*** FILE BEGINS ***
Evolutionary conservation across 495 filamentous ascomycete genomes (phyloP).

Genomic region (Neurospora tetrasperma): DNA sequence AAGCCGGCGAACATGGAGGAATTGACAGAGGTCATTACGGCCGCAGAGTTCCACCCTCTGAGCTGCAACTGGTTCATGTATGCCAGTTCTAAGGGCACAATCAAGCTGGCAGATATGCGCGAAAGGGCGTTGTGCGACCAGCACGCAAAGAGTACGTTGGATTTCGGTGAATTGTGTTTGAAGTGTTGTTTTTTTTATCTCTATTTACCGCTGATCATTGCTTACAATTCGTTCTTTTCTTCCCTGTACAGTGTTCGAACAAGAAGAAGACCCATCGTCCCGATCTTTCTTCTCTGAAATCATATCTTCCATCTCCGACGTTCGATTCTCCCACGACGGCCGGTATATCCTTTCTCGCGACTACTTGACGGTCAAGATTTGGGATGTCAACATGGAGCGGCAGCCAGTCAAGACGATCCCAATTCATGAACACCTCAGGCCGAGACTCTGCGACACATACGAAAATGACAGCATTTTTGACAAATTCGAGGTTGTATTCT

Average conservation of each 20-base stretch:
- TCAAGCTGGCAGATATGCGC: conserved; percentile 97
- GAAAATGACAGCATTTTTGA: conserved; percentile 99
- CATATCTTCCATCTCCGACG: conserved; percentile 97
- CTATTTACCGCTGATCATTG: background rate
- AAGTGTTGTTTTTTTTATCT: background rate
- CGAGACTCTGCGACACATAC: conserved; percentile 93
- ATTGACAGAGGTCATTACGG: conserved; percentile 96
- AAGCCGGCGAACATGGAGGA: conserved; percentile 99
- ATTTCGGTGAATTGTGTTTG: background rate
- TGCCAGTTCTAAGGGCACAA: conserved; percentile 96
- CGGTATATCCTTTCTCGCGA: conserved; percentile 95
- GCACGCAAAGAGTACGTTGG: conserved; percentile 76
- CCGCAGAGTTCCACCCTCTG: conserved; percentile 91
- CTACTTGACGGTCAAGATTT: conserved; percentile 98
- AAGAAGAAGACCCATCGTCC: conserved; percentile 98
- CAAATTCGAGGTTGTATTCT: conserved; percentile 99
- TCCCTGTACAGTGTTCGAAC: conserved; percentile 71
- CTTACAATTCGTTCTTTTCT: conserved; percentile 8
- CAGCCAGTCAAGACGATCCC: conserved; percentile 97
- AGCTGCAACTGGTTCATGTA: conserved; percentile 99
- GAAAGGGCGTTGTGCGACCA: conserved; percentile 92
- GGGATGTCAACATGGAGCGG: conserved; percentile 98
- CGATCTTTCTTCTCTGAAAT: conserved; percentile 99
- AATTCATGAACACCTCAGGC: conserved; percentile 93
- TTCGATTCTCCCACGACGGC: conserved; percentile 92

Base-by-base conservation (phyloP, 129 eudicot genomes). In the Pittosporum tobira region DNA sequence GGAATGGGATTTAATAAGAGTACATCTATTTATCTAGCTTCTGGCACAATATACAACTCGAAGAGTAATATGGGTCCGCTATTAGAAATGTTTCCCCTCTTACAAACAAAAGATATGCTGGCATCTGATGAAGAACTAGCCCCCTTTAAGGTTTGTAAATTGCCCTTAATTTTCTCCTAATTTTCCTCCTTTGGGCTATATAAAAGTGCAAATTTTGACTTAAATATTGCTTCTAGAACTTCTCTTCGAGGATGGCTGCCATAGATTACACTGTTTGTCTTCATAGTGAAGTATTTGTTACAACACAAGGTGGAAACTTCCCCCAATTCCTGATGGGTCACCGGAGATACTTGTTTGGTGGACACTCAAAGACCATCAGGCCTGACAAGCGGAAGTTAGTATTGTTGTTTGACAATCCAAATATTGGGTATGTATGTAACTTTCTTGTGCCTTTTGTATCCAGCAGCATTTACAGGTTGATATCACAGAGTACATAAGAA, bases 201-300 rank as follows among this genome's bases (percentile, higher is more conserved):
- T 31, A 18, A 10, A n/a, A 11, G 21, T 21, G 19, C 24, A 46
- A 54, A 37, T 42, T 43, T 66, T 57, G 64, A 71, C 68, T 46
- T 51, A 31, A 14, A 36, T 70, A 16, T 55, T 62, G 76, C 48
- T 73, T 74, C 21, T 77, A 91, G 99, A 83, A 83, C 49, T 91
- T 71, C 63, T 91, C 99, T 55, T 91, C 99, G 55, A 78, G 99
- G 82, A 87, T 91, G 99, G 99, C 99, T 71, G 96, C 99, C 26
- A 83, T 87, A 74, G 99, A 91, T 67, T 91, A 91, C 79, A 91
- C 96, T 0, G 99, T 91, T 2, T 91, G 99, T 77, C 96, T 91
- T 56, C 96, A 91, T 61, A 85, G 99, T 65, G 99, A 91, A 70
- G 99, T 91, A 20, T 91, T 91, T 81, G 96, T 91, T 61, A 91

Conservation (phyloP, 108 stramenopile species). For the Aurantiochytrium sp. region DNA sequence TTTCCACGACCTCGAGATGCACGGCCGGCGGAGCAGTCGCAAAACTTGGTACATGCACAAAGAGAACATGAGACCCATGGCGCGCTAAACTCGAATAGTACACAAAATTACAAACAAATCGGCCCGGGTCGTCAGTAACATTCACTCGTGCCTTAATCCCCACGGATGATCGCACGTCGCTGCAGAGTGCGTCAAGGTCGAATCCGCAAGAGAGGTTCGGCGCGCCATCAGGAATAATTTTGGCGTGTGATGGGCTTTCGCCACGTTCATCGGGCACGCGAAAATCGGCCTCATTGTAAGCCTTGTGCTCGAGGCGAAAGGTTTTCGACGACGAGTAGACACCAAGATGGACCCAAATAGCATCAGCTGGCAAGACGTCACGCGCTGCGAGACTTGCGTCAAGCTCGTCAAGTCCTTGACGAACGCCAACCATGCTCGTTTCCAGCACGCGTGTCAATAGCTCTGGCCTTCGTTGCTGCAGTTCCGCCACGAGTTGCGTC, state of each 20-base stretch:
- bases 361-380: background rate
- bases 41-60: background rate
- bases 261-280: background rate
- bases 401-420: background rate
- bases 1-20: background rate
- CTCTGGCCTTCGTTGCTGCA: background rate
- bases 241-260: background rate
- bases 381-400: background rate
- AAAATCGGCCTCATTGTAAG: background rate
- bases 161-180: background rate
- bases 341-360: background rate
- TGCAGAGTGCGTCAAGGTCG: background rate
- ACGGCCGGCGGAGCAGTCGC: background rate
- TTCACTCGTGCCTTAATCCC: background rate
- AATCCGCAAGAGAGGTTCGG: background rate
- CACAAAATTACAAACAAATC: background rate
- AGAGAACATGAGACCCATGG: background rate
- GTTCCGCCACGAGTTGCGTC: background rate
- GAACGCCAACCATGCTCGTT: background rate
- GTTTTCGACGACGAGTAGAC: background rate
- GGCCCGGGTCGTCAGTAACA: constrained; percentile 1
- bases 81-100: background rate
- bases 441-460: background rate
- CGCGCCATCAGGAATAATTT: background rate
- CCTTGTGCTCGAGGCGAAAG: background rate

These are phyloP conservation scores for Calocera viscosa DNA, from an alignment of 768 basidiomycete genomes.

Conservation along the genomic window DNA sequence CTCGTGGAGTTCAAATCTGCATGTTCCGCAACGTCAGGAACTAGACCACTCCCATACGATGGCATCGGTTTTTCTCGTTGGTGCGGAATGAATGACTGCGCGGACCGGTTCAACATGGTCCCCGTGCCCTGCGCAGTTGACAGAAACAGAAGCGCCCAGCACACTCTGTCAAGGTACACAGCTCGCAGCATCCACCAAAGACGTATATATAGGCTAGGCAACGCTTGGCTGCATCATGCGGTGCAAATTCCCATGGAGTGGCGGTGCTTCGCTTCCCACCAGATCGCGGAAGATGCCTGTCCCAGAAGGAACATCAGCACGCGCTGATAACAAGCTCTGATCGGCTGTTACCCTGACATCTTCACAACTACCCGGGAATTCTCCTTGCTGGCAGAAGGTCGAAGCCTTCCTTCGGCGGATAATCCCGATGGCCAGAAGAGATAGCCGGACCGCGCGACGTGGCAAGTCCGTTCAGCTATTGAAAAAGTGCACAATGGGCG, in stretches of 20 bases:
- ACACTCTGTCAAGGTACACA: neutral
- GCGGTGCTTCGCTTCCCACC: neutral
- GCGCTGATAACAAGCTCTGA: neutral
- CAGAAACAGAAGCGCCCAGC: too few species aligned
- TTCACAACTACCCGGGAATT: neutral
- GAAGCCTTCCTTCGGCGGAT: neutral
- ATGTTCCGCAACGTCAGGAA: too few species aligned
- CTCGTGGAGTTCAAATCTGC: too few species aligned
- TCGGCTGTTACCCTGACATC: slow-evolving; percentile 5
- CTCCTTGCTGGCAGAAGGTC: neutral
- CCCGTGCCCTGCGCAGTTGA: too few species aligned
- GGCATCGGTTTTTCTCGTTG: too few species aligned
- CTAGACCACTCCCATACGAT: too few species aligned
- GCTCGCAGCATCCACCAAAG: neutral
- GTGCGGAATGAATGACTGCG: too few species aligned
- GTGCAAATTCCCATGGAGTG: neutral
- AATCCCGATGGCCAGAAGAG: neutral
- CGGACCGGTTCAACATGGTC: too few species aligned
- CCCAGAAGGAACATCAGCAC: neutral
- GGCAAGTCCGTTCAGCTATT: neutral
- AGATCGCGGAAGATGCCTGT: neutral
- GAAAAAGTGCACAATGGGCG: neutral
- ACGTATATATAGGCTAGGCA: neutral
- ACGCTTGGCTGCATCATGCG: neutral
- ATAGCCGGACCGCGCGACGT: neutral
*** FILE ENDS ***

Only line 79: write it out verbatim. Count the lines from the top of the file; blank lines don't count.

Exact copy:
- GGCATCGGTTTTTCTCGTTG: too few species aligned